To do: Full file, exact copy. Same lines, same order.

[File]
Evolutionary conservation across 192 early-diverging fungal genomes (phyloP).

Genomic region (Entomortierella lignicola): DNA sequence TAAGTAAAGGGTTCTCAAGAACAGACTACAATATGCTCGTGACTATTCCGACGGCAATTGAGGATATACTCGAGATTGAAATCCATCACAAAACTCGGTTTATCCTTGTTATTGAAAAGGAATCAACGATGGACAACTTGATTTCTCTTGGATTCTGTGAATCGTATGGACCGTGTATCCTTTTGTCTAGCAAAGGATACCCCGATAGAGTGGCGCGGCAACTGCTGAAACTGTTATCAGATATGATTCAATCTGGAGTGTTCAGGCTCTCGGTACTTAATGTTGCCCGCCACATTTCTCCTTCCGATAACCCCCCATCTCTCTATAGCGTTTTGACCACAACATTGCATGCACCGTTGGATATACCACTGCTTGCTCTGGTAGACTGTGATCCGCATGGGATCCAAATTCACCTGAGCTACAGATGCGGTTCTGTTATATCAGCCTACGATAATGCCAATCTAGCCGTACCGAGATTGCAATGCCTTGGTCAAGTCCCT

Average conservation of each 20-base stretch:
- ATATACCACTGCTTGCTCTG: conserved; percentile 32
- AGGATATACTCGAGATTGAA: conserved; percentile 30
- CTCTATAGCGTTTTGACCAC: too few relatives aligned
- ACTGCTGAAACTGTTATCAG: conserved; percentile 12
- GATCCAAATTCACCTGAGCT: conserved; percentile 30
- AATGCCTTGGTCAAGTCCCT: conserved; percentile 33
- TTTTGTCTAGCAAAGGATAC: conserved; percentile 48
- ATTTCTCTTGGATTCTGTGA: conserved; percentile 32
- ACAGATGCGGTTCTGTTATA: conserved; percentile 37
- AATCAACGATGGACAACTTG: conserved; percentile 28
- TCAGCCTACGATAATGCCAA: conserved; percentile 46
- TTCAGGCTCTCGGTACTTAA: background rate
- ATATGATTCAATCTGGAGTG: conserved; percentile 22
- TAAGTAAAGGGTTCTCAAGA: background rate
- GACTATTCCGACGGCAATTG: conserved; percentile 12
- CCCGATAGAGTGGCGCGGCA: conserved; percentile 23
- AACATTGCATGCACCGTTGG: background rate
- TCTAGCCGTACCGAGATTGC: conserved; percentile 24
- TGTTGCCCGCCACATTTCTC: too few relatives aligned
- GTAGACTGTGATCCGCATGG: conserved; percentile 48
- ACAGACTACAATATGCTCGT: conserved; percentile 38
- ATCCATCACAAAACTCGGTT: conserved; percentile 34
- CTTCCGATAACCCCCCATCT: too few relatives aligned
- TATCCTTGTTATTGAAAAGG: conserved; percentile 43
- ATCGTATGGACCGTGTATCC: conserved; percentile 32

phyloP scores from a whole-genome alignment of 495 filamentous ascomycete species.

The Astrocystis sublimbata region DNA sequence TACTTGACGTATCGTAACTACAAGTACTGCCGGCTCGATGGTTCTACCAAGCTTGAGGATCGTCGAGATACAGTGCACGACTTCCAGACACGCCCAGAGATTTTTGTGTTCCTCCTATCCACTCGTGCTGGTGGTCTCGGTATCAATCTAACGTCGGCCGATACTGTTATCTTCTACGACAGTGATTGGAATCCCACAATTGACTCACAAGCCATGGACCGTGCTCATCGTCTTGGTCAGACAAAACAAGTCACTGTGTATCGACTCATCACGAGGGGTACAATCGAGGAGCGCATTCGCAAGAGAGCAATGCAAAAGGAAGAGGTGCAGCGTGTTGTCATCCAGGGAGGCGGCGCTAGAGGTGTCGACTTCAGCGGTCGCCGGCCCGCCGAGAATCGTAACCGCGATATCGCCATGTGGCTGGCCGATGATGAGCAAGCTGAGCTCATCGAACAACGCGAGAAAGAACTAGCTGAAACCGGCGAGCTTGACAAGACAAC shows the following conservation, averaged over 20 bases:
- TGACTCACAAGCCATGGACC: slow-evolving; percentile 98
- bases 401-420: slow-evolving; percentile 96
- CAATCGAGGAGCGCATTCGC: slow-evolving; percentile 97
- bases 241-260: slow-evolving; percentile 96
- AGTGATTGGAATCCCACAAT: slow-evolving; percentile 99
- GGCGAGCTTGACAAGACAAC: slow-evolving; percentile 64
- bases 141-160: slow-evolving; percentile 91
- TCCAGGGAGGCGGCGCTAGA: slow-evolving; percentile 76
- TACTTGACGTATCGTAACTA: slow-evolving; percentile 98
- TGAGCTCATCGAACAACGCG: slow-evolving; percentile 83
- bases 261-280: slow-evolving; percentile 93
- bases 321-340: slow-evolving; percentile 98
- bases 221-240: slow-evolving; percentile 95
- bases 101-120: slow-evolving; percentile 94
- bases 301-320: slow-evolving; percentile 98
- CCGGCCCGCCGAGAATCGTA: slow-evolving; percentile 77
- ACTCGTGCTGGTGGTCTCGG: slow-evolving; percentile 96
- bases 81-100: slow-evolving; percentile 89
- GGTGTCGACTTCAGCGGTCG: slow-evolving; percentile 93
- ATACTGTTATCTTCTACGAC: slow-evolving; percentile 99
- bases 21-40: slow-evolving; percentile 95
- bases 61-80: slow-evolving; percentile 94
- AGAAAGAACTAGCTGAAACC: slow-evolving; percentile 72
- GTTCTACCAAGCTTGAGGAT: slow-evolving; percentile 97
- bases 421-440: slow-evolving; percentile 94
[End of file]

Evolutionary conservation across 192 early-diverging fungal genomes (phyloP).

Genomic region (Entomortierella lignicola): DNA sequence TAAGTAAAGGGTTCTCAAGAACAGACTACAATATGCTCGTGACTATTCCGACGGCAATTGAGGATATACTCGAGATTGAAATCCATCACAAAACTCGGTTTATCCTTGTTATTGAAAAGGAATCAACGATGGACAACTTGATTTCTCTTGGATTCTGTGAATCGTATGGACCGTGTATCCTTTTGTCTAGCAAAGGATACCCCGATAGAGTGGCGCGGCAACTGCTGAAACTGTTATCAGATATGATTCAATCTGGAGTGTTCAGGCTCTCGGTACTTAATGTTGCCCGCCACATTTCTCCTTCCGATAACCCCCCATCTCTCTATAGCGTTTTGACCACAACATTGCATGCACCGTTGGATATACCACTGCTTGCTCTGGTAGACTGTGATCCGCATGGGATCCAAATTCACCTGAGCTACAGATGCGGTTCTGTTATATCAGCCTACGATAATGCCAATCTAGCCGTACCGAGATTGCAATGCCTTGGTCAAGTCCCT

Average conservation of each 20-base stretch:
- ATATACCACTGCTTGCTCTG: conserved; percentile 32
- AGGATATACTCGAGATTGAA: conserved; percentile 30
- CTCTATAGCGTTTTGACCAC: too few relatives aligned
- ACTGCTGAAACTGTTATCAG: conserved; percentile 12
- GATCCAAATTCACCTGAGCT: conserved; percentile 30
- AATGCCTTGGTCAAGTCCCT: conserved; percentile 33
- TTTTGTCTAGCAAAGGATAC: conserved; percentile 48
- ATTTCTCTTGGATTCTGTGA: conserved; percentile 32
- ACAGATGCGGTTCTGTTATA: conserved; percentile 37
- AATCAACGATGGACAACTTG: conserved; percentile 28
- TCAGCCTACGATAATGCCAA: conserved; percentile 46
- TTCAGGCTCTCGGTACTTAA: background rate
- ATATGATTCAATCTGGAGTG: conserved; percentile 22
- TAAGTAAAGGGTTCTCAAGA: background rate
- GACTATTCCGACGGCAATTG: conserved; percentile 12
- CCCGATAGAGTGGCGCGGCA: conserved; percentile 23
- AACATTGCATGCACCGTTGG: background rate
- TCTAGCCGTACCGAGATTGC: conserved; percentile 24
- TGTTGCCCGCCACATTTCTC: too few relatives aligned
- GTAGACTGTGATCCGCATGG: conserved; percentile 48
- ACAGACTACAATATGCTCGT: conserved; percentile 38
- ATCCATCACAAAACTCGGTT: conserved; percentile 34
- CTTCCGATAACCCCCCATCT: too few relatives aligned
- TATCCTTGTTATTGAAAAGG: conserved; percentile 43
- ATCGTATGGACCGTGTATCC: conserved; percentile 32

phyloP scores from a whole-genome alignment of 495 filamentous ascomycete species.

The Astrocystis sublimbata region DNA sequence TACTTGACGTATCGTAACTACAAGTACTGCCGGCTCGATGGTTCTACCAAGCTTGAGGATCGTCGAGATACAGTGCACGACTTCCAGACACGCCCAGAGATTTTTGTGTTCCTCCTATCCACTCGTGCTGGTGGTCTCGGTATCAATCTAACGTCGGCCGATACTGTTATCTTCTACGACAGTGATTGGAATCCCACAATTGACTCACAAGCCATGGACCGTGCTCATCGTCTTGGTCAGACAAAACAAGTCACTGTGTATCGACTCATCACGAGGGGTACAATCGAGGAGCGCATTCGCAAGAGAGCAATGCAAAAGGAAGAGGTGCAGCGTGTTGTCATCCAGGGAGGCGGCGCTAGAGGTGTCGACTTCAGCGGTCGCCGGCCCGCCGAGAATCGTAACCGCGATATCGCCATGTGGCTGGCCGATGATGAGCAAGCTGAGCTCATCGAACAACGCGAGAAAGAACTAGCTGAAACCGGCGAGCTTGACAAGACAAC shows the following conservation, averaged over 20 bases:
- TGACTCACAAGCCATGGACC: slow-evolving; percentile 98
- bases 401-420: slow-evolving; percentile 96
- CAATCGAGGAGCGCATTCGC: slow-evolving; percentile 97
- bases 241-260: slow-evolving; percentile 96
- AGTGATTGGAATCCCACAAT: slow-evolving; percentile 99
- GGCGAGCTTGACAAGACAAC: slow-evolving; percentile 64
- bases 141-160: slow-evolving; percentile 91
- TCCAGGGAGGCGGCGCTAGA: slow-evolving; percentile 76
- TACTTGACGTATCGTAACTA: slow-evolving; percentile 98
- TGAGCTCATCGAACAACGCG: slow-evolving; percentile 83
- bases 261-280: slow-evolving; percentile 93
- bases 321-340: slow-evolving; percentile 98
- bases 221-240: slow-evolving; percentile 95
- bases 101-120: slow-evolving; percentile 94
- bases 301-320: slow-evolving; percentile 98
- CCGGCCCGCCGAGAATCGTA: slow-evolving; percentile 77
- ACTCGTGCTGGTGGTCTCGG: slow-evolving; percentile 96
- bases 81-100: slow-evolving; percentile 89
- GGTGTCGACTTCAGCGGTCG: slow-evolving; percentile 93
- ATACTGTTATCTTCTACGAC: slow-evolving; percentile 99
- bases 21-40: slow-evolving; percentile 95
- bases 61-80: slow-evolving; percentile 94
- AGAAAGAACTAGCTGAAACC: slow-evolving; percentile 72
- GTTCTACCAAGCTTGAGGAT: slow-evolving; percentile 97
- bases 421-440: slow-evolving; percentile 94